Change the Brain for Good: Pay Attention

This entry on attention is the fourth in a five-part series. The series describes what we know about the impact of contemplative practice on the human brain and the relevance of these findings to doing meaningful work in groups. The first entry introduces this series and describes the impact of meditation on whether we can respond effectively to disturbing events instead of reacting to them. The second entry investigates resilience and the third considers empathy and compassion. Attention is a limited … Read more…

Change the Brain for Good: Responding to Disturbances

This entry is the first in a five-part series. It will describe what we know about the impact of contemplative practice on the human brain, and the relevance of these findings to doing meaningful work in groups. For 15 years I’ve been tracking the impact of meditation on the human brain and its potential to help people be more constructive in meetings. In my work as a leader, consultant and facilitator it seems to me … Read more…

The Best Seat Is Often In The Balcony

In a recent conversation with a close friend I noticed I was getting angry and decided to “go to the balcony”* so I could avoid blurting out something I would later regret. This helped me take a broader view of what was actually going on and remember how important this friend is to me. “Going to the balcony”—as if you were looking down on an interaction from the distance of a balcony—can change your perspective … Read more…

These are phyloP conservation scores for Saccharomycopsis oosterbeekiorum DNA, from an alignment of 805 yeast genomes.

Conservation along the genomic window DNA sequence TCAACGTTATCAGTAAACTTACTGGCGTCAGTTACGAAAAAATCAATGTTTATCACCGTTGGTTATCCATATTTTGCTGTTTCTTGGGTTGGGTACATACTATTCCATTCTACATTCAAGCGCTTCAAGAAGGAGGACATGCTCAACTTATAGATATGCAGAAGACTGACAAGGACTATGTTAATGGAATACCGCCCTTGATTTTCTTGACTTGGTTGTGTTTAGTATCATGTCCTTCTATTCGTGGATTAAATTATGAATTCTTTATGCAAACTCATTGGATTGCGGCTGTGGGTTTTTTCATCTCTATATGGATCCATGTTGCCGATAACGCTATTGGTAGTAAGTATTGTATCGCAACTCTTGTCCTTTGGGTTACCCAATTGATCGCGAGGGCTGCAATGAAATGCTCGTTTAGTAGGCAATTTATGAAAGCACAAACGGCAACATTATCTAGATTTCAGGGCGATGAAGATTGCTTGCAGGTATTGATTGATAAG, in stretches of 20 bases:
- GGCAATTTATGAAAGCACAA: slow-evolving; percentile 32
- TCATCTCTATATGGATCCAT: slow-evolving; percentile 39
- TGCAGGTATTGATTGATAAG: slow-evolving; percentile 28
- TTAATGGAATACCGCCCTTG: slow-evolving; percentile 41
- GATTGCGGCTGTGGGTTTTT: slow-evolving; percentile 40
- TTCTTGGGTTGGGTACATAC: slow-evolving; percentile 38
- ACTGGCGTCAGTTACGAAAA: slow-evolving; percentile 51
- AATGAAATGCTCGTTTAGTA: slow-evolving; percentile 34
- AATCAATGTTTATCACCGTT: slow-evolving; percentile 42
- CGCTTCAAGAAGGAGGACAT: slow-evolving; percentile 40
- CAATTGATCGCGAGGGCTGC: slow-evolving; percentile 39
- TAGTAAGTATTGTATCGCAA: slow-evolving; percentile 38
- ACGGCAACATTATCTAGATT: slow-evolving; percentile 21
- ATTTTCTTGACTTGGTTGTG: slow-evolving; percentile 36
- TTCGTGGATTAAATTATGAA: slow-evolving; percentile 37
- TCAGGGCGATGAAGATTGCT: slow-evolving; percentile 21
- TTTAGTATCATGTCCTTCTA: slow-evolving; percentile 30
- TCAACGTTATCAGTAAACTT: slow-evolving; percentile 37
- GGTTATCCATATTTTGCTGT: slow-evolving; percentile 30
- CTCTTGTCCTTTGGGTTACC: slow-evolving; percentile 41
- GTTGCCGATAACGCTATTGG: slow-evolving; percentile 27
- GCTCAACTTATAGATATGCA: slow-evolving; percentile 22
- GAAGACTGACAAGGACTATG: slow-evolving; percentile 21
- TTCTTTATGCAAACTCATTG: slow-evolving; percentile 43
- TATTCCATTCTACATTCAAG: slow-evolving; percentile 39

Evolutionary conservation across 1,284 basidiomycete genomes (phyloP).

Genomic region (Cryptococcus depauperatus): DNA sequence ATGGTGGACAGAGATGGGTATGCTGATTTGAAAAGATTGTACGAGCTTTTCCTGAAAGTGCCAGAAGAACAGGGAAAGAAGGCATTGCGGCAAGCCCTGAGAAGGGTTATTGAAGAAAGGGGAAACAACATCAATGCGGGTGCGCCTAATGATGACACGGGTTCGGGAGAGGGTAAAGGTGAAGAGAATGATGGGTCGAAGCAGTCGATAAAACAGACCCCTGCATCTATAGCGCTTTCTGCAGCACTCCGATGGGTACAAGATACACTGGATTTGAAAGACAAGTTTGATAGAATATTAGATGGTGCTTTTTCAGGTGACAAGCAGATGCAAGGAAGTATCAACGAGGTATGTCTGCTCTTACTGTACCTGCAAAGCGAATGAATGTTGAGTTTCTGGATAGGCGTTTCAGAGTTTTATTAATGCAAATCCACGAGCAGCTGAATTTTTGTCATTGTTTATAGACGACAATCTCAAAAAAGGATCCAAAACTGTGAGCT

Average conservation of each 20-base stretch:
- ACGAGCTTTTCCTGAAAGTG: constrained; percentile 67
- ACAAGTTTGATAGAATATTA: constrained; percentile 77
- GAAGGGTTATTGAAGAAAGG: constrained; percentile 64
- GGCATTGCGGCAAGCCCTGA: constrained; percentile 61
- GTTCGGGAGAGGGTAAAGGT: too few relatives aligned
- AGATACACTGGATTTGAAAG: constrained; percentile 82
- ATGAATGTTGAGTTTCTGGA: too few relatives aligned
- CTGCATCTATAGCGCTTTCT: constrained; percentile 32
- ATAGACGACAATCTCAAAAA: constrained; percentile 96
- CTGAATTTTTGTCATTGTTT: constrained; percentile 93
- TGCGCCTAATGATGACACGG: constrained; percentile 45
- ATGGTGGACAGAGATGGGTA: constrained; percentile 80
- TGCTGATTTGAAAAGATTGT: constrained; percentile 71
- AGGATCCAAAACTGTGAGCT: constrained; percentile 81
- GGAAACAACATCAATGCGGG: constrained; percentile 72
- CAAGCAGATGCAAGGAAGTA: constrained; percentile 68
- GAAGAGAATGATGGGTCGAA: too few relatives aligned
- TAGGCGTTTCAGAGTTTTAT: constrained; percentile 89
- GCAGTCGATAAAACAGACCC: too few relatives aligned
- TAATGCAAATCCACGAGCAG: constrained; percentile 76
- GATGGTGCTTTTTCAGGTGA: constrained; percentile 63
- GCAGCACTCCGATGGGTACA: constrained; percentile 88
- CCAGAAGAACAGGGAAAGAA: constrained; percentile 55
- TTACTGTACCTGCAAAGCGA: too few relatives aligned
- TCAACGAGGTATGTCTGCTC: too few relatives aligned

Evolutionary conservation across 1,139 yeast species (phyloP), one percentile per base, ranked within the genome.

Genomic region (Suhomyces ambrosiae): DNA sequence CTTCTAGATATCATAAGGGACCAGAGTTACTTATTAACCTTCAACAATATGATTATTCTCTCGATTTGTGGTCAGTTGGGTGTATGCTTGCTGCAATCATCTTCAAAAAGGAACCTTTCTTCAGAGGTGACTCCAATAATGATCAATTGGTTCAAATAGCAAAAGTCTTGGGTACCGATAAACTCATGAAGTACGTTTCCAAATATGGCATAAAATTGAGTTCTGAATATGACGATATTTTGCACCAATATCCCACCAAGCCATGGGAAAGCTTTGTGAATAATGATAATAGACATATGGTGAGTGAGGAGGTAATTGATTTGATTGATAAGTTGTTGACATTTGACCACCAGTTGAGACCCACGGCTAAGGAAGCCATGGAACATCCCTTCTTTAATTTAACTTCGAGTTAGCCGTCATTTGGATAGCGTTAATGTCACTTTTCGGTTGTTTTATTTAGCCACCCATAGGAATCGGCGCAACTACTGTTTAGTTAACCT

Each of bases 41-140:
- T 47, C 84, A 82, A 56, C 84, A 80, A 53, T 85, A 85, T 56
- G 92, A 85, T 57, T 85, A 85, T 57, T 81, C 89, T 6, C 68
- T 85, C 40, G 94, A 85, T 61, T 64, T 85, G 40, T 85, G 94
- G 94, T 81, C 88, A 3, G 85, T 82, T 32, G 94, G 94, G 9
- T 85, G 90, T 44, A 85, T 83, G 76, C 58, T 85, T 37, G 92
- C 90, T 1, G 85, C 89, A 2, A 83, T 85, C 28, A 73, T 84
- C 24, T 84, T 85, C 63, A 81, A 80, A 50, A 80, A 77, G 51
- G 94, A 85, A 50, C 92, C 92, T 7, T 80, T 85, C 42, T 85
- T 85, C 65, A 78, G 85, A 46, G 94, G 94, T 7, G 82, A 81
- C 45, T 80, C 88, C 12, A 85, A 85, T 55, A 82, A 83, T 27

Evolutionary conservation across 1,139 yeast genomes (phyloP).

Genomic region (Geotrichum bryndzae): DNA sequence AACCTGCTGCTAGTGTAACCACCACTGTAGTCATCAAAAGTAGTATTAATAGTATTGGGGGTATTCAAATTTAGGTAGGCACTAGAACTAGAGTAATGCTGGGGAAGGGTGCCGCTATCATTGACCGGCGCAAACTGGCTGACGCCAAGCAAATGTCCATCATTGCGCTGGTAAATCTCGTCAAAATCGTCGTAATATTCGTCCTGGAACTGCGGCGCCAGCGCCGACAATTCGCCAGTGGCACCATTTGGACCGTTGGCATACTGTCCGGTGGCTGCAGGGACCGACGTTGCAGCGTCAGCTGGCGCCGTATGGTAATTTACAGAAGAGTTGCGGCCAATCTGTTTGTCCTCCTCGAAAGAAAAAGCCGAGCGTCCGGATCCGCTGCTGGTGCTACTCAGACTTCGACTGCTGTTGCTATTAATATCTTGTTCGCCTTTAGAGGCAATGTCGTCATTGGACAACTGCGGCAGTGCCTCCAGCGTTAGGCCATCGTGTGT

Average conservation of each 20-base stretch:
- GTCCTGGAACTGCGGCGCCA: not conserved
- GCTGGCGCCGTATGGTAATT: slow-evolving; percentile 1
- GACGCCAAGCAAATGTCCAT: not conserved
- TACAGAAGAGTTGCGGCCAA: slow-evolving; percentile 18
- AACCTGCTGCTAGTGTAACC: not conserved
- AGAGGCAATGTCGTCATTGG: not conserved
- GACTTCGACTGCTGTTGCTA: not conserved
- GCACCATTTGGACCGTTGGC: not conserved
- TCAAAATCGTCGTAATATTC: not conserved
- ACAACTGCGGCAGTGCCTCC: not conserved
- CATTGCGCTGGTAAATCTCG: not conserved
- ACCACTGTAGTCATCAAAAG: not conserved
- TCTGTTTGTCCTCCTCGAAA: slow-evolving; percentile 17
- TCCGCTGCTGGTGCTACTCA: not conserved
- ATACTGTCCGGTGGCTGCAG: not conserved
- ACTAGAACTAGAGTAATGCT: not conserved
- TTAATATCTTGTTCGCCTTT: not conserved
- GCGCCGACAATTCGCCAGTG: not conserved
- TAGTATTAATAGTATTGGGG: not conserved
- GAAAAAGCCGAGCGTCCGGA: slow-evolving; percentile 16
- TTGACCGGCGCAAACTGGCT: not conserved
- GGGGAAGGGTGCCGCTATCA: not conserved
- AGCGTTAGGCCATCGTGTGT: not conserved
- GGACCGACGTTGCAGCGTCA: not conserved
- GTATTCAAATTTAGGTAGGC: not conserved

Artful Waiting

Recently during a workshop on mindful communication, Russell Delman  asked an evocative question: “What is ‘waiting?’” We wait in line to pay for items in a grocery store; we wait on the phone to talk to a live human being, and women in particular often wait to use public restrooms. While we wait, many of us get agitated, wanting this moment to end so the next thing can happen: return home with groceries, talk to … Read more…

Patience Is a Virtue*

Imagine you are a four-year-old and a man places a marshmallow on a plate in front of you. He tells you that if you wait 15 minutes before eating that marshmallow you will be given one more. The man leaves and there you are, alone, with that marshmallow and 15 minutes of time. What do you do? If you waited 15 minutes not only did you get to eat two marshmallows, later in life you … Read more…